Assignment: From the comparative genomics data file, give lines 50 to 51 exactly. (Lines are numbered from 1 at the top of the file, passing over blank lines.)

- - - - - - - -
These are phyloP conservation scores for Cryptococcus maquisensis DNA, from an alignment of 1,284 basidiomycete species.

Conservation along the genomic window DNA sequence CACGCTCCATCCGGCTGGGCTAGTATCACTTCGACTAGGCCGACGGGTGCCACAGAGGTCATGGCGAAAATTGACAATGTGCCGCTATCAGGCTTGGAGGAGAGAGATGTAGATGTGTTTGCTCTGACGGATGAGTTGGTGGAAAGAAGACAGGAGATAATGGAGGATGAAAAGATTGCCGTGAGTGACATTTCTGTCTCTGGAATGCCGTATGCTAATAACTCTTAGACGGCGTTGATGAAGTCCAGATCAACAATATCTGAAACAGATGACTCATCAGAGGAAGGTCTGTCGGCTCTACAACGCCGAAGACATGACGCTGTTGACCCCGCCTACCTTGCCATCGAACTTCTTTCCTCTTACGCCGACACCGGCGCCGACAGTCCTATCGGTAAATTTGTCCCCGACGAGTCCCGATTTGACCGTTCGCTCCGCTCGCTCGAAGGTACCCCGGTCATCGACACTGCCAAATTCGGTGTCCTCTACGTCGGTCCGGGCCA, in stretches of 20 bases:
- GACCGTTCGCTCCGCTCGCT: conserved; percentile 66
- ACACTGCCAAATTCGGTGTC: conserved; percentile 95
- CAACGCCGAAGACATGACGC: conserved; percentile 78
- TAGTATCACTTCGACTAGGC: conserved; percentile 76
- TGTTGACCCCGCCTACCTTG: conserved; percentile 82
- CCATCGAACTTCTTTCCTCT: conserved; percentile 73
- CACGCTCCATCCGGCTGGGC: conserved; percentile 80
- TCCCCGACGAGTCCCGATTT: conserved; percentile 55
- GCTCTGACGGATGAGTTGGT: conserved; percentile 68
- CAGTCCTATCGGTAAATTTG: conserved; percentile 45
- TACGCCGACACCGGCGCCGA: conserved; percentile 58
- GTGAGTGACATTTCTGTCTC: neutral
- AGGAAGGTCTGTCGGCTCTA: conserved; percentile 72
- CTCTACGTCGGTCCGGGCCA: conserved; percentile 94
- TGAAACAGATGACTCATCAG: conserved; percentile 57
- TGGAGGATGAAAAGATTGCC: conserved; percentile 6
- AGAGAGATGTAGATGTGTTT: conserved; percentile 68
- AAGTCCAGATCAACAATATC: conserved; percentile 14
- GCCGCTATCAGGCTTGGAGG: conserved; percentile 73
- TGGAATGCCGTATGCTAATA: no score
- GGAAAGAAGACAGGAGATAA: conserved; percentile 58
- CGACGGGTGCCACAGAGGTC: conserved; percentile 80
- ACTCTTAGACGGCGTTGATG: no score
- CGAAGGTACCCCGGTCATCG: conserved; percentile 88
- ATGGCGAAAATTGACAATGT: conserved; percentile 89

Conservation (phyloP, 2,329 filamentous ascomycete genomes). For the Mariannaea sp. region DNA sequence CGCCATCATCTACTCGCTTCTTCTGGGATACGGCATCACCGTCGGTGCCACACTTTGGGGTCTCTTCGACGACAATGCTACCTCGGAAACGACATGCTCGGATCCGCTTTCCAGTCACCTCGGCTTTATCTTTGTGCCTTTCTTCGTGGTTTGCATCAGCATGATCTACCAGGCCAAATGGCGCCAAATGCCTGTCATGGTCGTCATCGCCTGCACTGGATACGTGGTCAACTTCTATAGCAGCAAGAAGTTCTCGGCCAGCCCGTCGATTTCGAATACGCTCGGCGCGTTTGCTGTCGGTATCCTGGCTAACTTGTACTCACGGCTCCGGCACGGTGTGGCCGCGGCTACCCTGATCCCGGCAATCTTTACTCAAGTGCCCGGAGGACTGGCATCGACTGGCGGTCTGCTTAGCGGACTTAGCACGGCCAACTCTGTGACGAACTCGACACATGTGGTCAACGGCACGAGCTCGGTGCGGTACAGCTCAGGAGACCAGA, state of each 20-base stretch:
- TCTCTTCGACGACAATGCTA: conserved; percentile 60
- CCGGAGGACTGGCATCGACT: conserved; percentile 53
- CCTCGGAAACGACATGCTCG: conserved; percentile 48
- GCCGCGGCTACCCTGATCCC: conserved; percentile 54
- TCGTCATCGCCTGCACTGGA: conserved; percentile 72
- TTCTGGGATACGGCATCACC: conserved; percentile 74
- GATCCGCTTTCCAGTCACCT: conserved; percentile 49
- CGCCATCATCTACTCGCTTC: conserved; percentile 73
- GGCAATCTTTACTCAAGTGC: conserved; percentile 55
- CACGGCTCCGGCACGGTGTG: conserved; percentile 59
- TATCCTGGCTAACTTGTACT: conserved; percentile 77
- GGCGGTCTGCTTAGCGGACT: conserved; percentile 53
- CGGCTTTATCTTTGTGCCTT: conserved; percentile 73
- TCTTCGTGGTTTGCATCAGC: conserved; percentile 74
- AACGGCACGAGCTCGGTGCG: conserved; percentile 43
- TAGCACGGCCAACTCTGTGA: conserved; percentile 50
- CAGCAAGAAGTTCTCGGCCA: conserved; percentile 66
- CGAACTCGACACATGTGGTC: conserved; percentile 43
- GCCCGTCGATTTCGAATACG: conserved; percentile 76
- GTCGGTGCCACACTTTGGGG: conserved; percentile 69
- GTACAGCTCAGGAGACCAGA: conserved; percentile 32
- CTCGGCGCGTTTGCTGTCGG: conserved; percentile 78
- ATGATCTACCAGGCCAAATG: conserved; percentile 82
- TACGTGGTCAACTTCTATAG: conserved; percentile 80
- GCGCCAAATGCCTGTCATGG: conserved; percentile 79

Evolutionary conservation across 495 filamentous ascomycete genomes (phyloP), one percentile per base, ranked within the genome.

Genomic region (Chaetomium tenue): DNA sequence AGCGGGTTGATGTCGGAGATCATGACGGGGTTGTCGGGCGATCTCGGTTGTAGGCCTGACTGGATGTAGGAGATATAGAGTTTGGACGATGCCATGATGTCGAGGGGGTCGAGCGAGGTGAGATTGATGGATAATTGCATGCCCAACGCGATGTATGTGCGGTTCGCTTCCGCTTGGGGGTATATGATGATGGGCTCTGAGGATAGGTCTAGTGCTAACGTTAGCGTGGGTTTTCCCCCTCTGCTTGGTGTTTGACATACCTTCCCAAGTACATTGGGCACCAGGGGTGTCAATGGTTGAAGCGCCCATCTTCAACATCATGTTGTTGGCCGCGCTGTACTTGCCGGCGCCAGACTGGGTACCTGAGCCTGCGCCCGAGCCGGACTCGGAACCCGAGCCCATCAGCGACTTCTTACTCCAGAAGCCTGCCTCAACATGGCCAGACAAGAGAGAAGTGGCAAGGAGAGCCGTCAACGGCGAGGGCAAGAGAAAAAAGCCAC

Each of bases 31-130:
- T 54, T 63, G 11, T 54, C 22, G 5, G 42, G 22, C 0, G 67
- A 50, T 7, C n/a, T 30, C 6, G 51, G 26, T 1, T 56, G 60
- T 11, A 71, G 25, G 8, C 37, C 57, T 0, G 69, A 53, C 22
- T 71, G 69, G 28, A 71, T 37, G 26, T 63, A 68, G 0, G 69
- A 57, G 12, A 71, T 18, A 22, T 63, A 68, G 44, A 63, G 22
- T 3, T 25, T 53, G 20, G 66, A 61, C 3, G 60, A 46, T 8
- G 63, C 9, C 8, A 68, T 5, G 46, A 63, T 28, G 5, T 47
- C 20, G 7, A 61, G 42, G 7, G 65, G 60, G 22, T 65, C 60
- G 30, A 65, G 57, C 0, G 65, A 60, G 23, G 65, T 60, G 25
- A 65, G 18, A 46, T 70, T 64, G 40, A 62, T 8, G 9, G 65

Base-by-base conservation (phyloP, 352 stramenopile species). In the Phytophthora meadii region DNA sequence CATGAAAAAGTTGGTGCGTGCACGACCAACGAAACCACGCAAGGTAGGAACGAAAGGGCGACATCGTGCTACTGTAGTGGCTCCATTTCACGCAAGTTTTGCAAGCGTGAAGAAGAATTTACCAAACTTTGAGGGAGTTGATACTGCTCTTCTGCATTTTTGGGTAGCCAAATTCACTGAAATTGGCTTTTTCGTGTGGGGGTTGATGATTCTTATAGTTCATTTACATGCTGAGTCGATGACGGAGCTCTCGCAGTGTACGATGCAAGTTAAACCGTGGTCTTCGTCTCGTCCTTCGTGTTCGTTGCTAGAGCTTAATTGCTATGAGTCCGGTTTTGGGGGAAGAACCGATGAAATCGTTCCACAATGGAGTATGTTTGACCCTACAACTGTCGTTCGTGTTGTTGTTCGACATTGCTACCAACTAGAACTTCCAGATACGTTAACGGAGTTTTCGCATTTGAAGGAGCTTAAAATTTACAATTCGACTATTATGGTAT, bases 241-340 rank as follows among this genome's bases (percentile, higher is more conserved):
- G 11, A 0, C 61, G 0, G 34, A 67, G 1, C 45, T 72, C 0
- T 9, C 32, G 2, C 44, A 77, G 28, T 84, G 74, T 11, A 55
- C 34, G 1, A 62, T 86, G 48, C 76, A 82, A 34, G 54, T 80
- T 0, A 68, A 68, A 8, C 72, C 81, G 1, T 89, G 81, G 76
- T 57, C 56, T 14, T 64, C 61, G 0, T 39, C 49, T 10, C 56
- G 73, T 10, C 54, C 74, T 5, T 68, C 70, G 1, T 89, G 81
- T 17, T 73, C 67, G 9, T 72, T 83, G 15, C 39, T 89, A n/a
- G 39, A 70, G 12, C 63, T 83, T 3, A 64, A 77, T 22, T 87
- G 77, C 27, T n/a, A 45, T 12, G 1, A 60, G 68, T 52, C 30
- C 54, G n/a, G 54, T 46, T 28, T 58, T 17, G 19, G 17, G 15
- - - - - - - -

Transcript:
- CTCGGCGCGTTTGCTGTCGG: conserved; percentile 78
- ATGATCTACCAGGCCAAATG: conserved; percentile 82